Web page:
The two big questions about them encapsulate their ambiguous status—on the boundaries of races and territories, and between suffering and hope, imagination and fact. Where did the Melungeons come from? And do they still exist?…

Read the entire article here.

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Essentialism and Racial Bias Jointly Contribute to the Categorization of Multiracial Individuals

Posted in Articles, Identity Development/Psychology, Media Archive, Social Science, United States on 2016-08-24 22:03Z by Steven

Essentialism and Racial Bias Jointly Contribute to the Categorization of Multiracial Individuals

Psychological Science
Volume 26, Number 10 (October 2015)
pages 1639-1645
DIO: 10.1177/0956797615596436

Arnold K. Ho, Assistant Professor of Psychology and Organizational Studies
University of Michigan

Steven O. Roberts, Ph.D. Candidate
Department of Psychology
University of Michigan

Susan A. Gelman, Distinguished University Professor of Psychology and Linguistics
University of Michigan

Categorizations of multiracial individuals provide insight into the psychological mechanisms driving social stratification, but few studies have explored the interplay of cognitive and motivational underpinnings of these categorizations. In the present study, we integrated research on racial essentialism (i.e., the belief that race demarcates unobservable and immutable properties) and negativity bias (i.e., the tendency to weigh negative entities more heavily than positive entities) to explain why people might exhibit biases in the categorization of multiracial individuals. As theorized, racial essentialism, both dispositional (Study 1) and experimentally induced (Study 2), led to the categorization of Black-White multiracial individuals as Black, but only among individuals evaluating Black people more negatively than White people. These findings demonstrate how fundamental cognitive and motivational biases interact to influence the categorization of multiracial individuals.

Read or purchase the article here.

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The JewAsian Phenomenon: Raising Jewish-Asian Families

Posted in Articles, Asian Diaspora, Family/Parenting, Media Archive, Religion, United States on 2016-08-24 21:33Z by Steven

The JewAsian Phenomenon: Raising Jewish-Asian Families

JewishBoston: The Vibe of the Tribe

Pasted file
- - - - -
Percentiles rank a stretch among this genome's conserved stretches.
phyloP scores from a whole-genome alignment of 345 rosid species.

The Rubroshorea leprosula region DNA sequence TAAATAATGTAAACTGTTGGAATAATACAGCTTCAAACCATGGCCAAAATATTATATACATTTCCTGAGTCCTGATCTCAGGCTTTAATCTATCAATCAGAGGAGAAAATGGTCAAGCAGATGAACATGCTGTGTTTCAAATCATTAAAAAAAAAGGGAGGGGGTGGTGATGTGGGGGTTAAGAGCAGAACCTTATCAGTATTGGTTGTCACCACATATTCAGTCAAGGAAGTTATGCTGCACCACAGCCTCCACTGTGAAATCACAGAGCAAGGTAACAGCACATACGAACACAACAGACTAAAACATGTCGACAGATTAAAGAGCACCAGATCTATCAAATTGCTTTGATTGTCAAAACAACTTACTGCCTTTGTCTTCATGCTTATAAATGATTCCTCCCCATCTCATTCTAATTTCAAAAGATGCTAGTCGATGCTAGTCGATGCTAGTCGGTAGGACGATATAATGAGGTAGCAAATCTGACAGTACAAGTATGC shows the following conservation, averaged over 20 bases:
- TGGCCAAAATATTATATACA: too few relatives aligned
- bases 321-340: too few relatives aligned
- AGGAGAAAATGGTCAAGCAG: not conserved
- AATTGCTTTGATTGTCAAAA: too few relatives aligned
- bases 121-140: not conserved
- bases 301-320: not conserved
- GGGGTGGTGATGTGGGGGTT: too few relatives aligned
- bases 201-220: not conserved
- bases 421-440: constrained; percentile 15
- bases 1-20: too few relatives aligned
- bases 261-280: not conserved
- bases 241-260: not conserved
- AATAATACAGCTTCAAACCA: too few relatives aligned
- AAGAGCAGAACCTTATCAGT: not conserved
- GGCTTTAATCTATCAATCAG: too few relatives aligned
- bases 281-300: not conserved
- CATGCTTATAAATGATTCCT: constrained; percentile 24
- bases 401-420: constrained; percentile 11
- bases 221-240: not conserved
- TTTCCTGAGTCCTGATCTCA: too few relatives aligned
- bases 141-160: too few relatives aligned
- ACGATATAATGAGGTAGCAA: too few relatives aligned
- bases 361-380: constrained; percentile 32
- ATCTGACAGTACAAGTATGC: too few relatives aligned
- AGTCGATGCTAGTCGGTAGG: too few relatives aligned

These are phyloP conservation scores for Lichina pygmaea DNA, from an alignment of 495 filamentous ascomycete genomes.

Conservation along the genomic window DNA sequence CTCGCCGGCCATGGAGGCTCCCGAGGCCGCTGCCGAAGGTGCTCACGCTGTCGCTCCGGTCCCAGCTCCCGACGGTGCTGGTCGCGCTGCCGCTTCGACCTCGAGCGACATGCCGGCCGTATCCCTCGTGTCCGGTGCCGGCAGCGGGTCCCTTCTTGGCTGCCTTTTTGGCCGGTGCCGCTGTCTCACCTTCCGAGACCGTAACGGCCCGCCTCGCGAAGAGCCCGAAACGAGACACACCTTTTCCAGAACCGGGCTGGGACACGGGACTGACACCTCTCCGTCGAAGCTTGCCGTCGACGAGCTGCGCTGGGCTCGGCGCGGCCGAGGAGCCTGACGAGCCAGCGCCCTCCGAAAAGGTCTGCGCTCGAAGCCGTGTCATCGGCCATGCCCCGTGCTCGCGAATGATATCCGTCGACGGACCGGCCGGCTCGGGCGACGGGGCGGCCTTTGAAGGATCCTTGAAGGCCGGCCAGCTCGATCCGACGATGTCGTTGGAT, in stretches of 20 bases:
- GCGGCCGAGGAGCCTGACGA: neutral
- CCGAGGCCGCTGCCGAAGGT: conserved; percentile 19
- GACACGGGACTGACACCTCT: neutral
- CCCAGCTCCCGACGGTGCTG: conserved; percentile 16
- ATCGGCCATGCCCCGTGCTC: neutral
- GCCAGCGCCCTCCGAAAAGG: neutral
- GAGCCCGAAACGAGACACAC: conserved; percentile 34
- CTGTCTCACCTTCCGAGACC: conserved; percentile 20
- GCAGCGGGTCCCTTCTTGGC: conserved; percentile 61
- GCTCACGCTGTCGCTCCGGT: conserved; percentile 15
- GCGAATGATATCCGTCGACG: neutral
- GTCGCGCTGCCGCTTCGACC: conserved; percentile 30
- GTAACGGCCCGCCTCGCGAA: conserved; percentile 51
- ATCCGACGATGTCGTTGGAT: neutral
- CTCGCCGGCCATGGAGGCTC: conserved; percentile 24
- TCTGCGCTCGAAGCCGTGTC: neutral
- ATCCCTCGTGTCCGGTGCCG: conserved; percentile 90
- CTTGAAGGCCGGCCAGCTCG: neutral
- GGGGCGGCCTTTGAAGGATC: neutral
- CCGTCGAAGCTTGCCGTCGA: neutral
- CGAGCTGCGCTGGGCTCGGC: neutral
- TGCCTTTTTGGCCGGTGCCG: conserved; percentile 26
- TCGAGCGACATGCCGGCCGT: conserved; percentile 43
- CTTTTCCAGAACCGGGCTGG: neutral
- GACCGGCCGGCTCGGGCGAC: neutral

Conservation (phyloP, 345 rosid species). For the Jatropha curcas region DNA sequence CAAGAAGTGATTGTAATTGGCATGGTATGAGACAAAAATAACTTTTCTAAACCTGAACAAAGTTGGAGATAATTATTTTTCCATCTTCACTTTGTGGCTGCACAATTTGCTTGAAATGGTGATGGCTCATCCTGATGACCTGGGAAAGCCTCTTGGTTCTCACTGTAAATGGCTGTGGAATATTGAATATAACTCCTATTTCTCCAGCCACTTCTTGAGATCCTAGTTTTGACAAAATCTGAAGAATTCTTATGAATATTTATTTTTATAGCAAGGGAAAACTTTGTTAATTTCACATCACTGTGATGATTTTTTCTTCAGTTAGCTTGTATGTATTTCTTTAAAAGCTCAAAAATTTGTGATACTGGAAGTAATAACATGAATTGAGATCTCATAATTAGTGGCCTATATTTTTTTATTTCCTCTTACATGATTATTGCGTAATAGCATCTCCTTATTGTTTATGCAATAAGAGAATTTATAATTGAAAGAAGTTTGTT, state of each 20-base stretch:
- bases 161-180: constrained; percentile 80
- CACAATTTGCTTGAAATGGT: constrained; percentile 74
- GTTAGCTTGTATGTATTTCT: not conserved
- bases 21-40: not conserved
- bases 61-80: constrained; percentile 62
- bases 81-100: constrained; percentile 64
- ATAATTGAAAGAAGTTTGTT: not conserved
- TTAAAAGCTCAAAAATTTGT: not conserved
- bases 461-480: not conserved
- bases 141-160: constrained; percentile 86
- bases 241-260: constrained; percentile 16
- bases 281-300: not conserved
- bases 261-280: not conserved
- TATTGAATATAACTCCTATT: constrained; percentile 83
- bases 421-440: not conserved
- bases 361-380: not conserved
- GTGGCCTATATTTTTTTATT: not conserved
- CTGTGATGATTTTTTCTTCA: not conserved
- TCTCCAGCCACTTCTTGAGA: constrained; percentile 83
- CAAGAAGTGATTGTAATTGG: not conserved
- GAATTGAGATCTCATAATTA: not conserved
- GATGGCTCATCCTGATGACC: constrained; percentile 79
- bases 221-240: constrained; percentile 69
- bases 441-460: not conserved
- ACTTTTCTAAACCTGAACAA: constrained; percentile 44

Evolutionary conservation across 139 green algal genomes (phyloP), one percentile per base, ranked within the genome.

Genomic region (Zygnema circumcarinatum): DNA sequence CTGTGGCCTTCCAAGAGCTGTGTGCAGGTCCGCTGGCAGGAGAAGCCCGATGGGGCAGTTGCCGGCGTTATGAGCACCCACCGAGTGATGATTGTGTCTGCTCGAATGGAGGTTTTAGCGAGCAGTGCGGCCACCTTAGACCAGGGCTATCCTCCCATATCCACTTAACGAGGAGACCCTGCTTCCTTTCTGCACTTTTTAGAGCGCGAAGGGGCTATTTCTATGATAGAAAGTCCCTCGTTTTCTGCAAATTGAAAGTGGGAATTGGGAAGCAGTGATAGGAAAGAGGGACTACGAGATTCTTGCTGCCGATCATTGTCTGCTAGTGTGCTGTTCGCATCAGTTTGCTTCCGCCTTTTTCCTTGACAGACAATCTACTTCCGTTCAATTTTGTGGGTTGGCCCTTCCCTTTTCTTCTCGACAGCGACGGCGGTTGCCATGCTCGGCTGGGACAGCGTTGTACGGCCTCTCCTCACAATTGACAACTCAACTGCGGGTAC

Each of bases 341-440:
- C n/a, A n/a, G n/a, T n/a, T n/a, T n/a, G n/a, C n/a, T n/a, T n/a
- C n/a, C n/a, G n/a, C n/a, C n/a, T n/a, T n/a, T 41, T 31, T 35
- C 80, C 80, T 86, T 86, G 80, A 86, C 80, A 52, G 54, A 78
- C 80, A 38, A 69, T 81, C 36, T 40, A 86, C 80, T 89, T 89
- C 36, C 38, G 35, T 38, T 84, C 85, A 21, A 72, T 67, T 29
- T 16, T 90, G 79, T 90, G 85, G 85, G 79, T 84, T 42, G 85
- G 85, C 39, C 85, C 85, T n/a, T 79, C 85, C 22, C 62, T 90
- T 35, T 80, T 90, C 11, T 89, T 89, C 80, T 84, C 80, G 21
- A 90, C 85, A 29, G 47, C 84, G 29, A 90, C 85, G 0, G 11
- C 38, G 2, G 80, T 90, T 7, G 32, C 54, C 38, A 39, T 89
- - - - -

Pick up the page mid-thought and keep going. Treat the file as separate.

2016-08-10

Judy Bolton-Fasman, Culture Reporter

A new book, as well as a conversation with its authors, sheds light on a growing segment of the Jewish population—Jewish-Asian children who are raised as Jews.

Helen Kim and Noah Leavitt are the authors of “JewAsian: Race, Religion, and Identity for America’s Newest Jews,” the first book-length study of Jewish-Asian couples and their children. While the two sociologists, who are married and professors at Whitman College in Walla Walla, Wash., have a personal stake in the subject, they have also observed that as a Jewish-Asian couple they are far from alone in raising their children as Jews. In the book, the couple’s research on Jewish-Asian families is encapsulated in interviews and extensive studies on the subject.

Keren McGinity, director of Interfaith Families Jewish Engagement at Hebrew College, notes: “‘JewAsian’ is groundbreaking because it’s the first book to complicate the intermarriage narrative by looking at it through the trifold lens of ethnicity, race and religion. Kim and Leavitt’s work highlights important new ways of understanding Jewish-American, Asian-American and Jew-Asian identities, challenging dominant racial, ethnic and interfaith marriage discourses in the process. I am thrilled to have it on my syllabus for the course ‘Jewish Intermarriage in the Modern American Context’ at Hebrew College this fall.”

Kim and Leavitt recently talked to JewishBoston about their new book and their family life…

Read the entire interview here.

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‘I Have a Black Son in Baltimore’: Anxious New Parents and an Era of Unease

Posted in Articles, Family/Parenting, Media Archive, United States on 2016-08-24 14:13Z by Steven

‘I Have a Black Son in Baltimore’: Anxious New Parents and an Era of Unease

The New York Times
2016-08-23

Rachel L. Swarns


Bill Janu, a Baltimore police detective, greeted Shanna Janu, his wife, and their son, Wesley, as he arrived home from work one day this month. Credit Lexey Swall for The New York Times

BALTIMORE — He assembled the crib and mounted the bookshelves. She unpacked the bedding and filled the closet with onesies and rompers. Then husband and wife stood in the nursery and worried. Bill Janu, a police officer, is white. Shanna Janu, a lawyer, is black. As they eagerly awaited their baby’s birth this spring, they felt increasingly anxious.

They had chosen not to find out their baby’s gender ahead of time. But their nearly two years of marriage had been punctuated by the killings of African-American men and boys in Ferguson, Mo.; Brooklyn; Cleveland; North Charleston, S.C.; and Baltimore, all at the hands of the police. Mr. Janu, who longed for a son, tried to reassure his wife. Mrs. Janu emailed him one article after another, warning of the perils that face black boys.

As the due date approached, Mr. Janu found himself praying for a girl.

In the delivery room at St. Agnes Hospital, after more than 20 hours of labor, the infant finally arrived, red-faced and wailing. The newborn had Mr. Janu’s blue eyes and Mrs. Janu’s full lips and nose. The new father exulted. Then he felt the weight of his new reality.

“Now, I have a black son in Baltimore,” the white police detective remembered thinking as he cradled his baby boy…

Read the entire article here.